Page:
House Democrats passed HR 1 on Wednesday night with no Republican support. The legislation is claimed to support election integrity but is filled with radical line-items to overhaul the electoral system, including prohibiting voter identification laws, mandating taxpayer funding of political campaigns, and weakening voting security. Speaker Pelosi and her caucus deemed the legislation the “For the People” Act, while Republicans point out that HR 1 benefits politicians overwhelmingly.
A group of Republican Attorneys General, led by Indiana AG Todd Rokita, took note of HR 1’s flaws. The group wrote to congressional leadership in both parties, arguing that HR 1 is unconstitutional.
“As introduced, the Act betrays several Constitutional deficiencies and alarming mandates that, if passed, would federalize state elections and impose burdensome costs and regulations on state and local officials. Under both the Elections Clause of Article I of the Constitution and the Electors Clause of Article II, States have principal—and with presidential elections, exclusive— responsibility to safeguard the manner of holding elections,” the Republican AGs write. “The Act would invert that constitutional structure, commandeer state resources, confuse and muddle election procedures, and erode faith in our elections and systems of governance.”
The attorneys add that the effort to undermine voter identification laws, which are overwhelmingly popular, via HR 1 only puts the sanctity of elections in greater jeopardy.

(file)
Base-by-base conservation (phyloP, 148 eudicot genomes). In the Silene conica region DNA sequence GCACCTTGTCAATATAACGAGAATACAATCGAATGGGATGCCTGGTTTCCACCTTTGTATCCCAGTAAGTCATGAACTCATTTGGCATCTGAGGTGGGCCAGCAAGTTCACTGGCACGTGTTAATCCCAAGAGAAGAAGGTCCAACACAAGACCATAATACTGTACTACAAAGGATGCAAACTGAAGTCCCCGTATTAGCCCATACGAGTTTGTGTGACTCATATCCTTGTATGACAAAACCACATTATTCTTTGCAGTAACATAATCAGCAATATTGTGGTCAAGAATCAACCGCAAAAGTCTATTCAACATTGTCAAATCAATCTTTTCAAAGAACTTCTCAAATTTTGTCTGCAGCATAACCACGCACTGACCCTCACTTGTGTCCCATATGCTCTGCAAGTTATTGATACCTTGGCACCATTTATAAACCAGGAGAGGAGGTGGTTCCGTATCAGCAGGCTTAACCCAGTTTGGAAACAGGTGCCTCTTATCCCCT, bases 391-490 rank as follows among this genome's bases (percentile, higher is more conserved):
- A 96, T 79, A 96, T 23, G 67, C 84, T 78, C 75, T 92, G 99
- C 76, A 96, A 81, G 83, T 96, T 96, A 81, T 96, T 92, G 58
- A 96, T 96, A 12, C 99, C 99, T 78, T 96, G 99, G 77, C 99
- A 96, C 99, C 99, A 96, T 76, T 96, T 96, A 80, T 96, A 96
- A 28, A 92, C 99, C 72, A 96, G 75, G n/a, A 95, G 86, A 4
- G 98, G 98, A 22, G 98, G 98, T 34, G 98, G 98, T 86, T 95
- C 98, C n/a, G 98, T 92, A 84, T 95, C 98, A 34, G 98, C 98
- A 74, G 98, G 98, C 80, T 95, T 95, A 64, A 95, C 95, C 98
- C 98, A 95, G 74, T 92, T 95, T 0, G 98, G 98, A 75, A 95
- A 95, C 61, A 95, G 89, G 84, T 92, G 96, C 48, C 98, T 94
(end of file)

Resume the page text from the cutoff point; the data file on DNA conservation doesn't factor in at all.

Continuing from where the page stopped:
“…the Act would dismantle meaningful voter ID laws by allowing a statement, as a substitute for prior-issued, document-backed identification, to ‘attest to the individual’s identity and . . . that the individual is eligible to vote in the election.’ This does little to ensure that voters are who they say they are. Worse, it vitiates the capacity of voter ID requirements to protect against improper interference with voting rights,” they continued. “Robust voter ID laws, however, require all voters to present photo identification, i.e., objective, on-the-spot confirmation of the right to vote that immediately refutes bad-faith challenges based on vaguely articulated suspicions. Fair election laws treat all voters equally. By that standard, the Act is not a fair election law.”
The legislation would need the support of 10 Republican Senators in order to land on President Biden’s desk and overcome a filibuster.
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